Challenger- A Case Study in Risk Management

astronaut floating in space

For the Challenger disaster, several risks could have been potentially avoided or mitigated. First, the weather of the launch site is always one of the most critical aspects, leading many launches to be postponed until weather conditions improve. In the case of the Challenger, the failure to collect and analyze the available data of that day is all too apparent. The fact that the weather balloons’ data was obtained only after drifting sixty-four kilometers away from the test site indicates that one, there was significant winds that day, and two, the data collected wasn’t relevant to the launch site.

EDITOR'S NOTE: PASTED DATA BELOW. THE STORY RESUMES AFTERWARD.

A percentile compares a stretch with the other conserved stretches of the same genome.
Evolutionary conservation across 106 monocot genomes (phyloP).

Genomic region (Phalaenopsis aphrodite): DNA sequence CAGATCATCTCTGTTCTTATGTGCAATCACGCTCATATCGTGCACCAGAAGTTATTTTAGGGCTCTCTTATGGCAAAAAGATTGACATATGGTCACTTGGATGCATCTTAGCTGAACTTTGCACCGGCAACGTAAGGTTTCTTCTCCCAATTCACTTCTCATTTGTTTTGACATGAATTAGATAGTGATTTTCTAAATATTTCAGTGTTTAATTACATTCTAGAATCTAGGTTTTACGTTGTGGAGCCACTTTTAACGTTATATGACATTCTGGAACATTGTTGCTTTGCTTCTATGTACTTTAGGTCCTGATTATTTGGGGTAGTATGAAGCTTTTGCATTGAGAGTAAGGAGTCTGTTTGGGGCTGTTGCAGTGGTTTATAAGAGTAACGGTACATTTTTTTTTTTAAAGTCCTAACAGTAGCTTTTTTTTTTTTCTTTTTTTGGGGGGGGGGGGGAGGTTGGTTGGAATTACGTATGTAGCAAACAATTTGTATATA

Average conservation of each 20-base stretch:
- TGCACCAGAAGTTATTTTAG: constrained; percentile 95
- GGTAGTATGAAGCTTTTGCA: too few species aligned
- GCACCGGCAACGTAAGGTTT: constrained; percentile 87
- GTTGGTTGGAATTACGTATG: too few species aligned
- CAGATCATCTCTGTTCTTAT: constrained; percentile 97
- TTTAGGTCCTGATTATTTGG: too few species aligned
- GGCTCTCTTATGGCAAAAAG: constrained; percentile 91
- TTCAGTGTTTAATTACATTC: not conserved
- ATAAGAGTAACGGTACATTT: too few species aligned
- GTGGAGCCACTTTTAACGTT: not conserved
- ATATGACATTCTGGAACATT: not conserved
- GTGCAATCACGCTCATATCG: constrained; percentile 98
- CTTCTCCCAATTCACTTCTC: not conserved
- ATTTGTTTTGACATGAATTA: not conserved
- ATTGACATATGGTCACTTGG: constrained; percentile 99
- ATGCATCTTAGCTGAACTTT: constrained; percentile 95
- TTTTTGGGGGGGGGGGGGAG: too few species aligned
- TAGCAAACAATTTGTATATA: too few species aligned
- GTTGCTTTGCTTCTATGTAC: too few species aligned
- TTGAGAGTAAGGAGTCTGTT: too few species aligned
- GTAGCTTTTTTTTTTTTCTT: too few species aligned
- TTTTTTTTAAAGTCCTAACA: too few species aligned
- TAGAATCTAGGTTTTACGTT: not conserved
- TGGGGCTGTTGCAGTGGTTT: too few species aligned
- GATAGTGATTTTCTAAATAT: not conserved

It was reported that thirty minutes before liftoff, a commercial jet flew above the launch site and encountered a strong headwind of over three-hundred kilometers per hour; I am not sure if this data was made aware to NASA before the launch, but if it was, I am not sure how the launch was deemed able to initiate. Budget concerns were briefly mentioned in the video, although it was more of an interlude into the video’s main content; however, if there were budgeting concerns with the Challenger (as I have heard there was), this opens up several risks.